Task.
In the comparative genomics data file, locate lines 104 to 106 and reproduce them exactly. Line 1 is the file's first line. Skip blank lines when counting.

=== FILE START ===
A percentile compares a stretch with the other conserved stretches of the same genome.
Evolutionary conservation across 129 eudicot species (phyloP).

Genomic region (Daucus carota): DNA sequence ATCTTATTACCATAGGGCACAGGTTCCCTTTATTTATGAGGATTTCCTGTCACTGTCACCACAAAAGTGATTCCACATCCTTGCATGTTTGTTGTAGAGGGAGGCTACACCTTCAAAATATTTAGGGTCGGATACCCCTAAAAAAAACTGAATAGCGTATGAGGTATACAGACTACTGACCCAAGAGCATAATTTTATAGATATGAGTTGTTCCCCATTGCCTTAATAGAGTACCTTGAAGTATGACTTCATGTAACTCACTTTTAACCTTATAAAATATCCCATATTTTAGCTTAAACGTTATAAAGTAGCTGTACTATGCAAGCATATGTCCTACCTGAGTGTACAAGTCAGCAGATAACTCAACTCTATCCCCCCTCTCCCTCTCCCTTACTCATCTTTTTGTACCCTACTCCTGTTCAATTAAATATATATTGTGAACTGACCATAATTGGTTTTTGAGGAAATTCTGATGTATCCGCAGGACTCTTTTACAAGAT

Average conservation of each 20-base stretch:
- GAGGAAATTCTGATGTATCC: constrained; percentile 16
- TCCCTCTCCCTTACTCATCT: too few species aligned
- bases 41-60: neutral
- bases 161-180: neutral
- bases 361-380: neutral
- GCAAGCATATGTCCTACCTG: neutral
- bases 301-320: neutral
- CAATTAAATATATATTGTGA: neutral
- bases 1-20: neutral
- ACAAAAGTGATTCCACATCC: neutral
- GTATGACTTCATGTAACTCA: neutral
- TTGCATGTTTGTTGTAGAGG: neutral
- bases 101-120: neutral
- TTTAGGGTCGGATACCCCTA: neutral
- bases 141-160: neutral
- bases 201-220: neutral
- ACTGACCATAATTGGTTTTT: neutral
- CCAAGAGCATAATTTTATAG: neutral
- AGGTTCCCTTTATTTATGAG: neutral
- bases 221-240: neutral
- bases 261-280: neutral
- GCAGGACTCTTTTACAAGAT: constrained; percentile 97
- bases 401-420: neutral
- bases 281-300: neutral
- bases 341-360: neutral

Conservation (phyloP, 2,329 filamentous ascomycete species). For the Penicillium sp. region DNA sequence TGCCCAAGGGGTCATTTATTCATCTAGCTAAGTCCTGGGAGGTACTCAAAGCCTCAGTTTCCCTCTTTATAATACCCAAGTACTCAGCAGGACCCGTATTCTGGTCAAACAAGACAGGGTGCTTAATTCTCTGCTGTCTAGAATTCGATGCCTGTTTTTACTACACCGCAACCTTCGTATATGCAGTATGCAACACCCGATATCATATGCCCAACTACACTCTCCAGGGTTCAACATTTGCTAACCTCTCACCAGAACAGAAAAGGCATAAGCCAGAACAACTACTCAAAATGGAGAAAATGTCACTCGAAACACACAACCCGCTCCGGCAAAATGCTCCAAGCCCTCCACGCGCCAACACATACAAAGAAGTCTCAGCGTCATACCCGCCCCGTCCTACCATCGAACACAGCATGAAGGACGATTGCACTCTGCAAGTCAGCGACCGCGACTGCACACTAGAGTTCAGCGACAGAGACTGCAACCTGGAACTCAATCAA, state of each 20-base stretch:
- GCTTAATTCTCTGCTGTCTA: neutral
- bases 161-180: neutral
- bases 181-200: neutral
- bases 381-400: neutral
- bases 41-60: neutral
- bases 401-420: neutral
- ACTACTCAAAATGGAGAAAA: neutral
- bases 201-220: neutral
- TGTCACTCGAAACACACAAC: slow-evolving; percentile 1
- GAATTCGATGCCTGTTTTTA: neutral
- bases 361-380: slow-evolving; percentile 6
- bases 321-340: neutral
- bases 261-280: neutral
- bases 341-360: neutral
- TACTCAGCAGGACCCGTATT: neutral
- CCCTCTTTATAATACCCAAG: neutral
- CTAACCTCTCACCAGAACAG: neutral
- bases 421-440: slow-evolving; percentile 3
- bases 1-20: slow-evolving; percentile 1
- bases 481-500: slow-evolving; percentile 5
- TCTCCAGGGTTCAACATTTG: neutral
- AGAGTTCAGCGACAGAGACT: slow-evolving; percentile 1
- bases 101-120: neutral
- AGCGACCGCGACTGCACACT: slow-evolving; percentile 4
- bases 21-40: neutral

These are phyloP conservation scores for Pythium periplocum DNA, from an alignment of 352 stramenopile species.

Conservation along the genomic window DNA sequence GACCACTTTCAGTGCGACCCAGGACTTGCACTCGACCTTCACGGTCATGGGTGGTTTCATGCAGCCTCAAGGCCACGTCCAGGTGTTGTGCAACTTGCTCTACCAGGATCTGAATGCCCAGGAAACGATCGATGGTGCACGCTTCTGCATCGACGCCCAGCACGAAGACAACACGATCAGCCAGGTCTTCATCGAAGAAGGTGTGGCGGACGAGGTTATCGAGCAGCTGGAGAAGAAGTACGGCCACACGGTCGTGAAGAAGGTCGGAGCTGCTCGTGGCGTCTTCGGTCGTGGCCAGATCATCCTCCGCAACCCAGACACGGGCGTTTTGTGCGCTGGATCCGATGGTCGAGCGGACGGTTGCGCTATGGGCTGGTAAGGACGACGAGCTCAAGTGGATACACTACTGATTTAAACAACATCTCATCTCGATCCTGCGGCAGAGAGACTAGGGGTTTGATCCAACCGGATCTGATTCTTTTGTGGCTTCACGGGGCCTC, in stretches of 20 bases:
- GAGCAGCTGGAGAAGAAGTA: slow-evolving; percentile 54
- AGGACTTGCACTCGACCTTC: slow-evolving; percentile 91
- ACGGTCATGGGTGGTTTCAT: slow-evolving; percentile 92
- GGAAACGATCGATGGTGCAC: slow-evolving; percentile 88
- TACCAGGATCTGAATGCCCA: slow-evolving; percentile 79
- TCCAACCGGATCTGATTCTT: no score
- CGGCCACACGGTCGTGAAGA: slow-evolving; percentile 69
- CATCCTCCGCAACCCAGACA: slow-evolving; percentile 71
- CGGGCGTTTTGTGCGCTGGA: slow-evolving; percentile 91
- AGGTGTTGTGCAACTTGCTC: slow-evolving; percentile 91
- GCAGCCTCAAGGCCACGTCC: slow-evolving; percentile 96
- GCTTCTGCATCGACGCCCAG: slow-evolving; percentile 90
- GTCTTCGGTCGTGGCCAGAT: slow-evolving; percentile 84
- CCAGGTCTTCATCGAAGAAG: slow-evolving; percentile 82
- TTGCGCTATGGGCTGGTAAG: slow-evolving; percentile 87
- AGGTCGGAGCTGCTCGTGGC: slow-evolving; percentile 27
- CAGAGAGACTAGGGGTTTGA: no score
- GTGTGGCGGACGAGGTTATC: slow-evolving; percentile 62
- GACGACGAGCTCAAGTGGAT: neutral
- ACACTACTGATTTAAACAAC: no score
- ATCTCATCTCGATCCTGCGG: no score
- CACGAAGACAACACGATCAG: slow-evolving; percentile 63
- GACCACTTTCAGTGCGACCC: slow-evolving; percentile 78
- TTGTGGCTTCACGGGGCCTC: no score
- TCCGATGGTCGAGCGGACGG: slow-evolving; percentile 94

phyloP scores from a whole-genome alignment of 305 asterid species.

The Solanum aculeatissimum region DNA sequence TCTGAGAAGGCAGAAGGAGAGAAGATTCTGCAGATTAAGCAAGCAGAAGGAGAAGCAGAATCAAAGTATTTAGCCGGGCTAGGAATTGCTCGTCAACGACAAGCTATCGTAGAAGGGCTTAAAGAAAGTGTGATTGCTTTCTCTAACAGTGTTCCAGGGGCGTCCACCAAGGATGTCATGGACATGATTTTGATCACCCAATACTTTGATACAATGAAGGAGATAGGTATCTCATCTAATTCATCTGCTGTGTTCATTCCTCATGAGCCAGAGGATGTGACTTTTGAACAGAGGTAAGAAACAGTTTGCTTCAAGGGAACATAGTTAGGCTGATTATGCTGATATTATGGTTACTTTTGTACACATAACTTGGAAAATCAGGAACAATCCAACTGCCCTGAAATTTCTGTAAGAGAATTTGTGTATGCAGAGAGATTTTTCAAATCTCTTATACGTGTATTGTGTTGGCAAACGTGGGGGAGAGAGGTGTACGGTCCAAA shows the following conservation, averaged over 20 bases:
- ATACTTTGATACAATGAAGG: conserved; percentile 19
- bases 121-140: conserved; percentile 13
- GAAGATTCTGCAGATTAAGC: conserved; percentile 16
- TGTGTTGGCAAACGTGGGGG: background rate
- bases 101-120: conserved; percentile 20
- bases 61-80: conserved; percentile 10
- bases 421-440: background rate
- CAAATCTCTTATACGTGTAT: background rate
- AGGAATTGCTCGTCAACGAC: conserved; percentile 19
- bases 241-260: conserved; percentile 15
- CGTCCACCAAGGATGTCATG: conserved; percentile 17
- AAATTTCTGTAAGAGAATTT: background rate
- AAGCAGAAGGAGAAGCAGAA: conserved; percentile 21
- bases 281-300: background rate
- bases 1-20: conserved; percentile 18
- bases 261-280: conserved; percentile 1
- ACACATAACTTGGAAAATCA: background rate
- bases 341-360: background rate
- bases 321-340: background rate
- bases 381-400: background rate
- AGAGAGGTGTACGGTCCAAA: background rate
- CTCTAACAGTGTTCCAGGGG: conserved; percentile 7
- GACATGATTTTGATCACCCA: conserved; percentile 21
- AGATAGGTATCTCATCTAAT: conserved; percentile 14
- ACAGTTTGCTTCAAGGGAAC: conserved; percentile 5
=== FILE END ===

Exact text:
- bases 381-400: background rate
- AGAGAGGTGTACGGTCCAAA: background rate
- CTCTAACAGTGTTCCAGGGG: conserved; percentile 7